• gadfly •
gæd-flai • Hear it!
Part of Speech: Noun
Meaning: 1. A fly that bites livestock, the horsefly or botfly. 2. A provocative nuisance, a persistently annoying person who criticizes others in order to provoke them into taking some course of action.
Notes: Although the verb gad has nothing to do with gadfly, several writers in the past have used today's word in referring to someone who 'gads about' (a gadabout). Nor is it related to the gads in "Ye gads!" the exclamation I can still remember from high school. That gad is a euphemism for god.
In Play: Since we have horsefly, which provides us the opportunity to keep the two meanings of this word discrete, we probably hear this word used more often in its figurative sense: "This company is infested with gadflies who want the management to always do the right thing!" Ralph Nader made a profession out of being a gadfly: "Ralph Nader is a gadfly who has arguably saved more lives than any other living American."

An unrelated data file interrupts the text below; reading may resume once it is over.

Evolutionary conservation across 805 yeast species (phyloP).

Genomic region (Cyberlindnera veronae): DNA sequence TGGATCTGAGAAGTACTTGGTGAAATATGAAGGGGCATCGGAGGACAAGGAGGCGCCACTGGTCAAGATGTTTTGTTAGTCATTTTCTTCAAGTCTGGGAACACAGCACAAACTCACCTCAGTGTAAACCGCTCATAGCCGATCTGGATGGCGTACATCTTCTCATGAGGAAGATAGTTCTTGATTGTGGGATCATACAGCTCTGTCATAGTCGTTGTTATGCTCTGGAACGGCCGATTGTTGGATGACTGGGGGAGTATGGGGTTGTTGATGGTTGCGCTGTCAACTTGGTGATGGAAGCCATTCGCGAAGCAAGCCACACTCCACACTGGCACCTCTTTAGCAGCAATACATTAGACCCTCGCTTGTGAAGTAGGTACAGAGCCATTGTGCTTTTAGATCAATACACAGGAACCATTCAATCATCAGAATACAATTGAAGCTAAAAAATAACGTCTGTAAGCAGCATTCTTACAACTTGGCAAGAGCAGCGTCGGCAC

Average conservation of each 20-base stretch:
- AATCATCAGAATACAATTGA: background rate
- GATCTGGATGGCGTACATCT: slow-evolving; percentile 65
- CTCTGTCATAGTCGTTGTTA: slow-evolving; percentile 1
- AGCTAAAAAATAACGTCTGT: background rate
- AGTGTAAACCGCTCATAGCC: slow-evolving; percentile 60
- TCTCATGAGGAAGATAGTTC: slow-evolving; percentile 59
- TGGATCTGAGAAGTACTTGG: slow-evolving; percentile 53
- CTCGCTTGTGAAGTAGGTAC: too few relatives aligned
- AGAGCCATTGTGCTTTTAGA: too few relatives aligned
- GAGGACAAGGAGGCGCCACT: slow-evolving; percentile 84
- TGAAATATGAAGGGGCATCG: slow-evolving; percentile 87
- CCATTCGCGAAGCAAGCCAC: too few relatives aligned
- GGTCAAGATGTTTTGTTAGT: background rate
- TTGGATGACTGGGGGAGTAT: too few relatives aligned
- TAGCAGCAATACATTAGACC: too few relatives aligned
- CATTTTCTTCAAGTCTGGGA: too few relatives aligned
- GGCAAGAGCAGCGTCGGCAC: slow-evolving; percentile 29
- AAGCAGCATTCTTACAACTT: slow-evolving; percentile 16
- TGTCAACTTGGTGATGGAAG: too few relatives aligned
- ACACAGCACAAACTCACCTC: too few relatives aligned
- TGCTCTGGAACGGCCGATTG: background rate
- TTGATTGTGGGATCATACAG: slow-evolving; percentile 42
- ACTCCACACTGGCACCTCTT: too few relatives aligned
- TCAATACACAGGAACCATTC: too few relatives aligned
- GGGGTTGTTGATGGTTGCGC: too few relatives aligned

Word History: Today's Good Word is a compound noun comprising gad "goad, pointed stick" + fly. English apparently borrowed gad from Viking (Old Norse) gaddr "spike, nail". Although historically unrelated to goad, its sound and meaning may have been influenced by this word. Today we have evidence of a PIE word with e/o (ablaut) forms, both of which reached English: PIE pleu-/plou- "to flow". In English they emerged both as fly and flow. In Old English fly was fleogan and flow, flowan. German fliegen, Dutch vliegen, and Swedish flyga preserve the G in the words for "fly", but in English the G was reduced to H, then disappeared altogether like most Hs in English. Along the way, flee developed from the same Old English word. (Let's all now thank Norman Holler, our Yukon friend who promises to be no gadfly, for recommending today's Good Word.)
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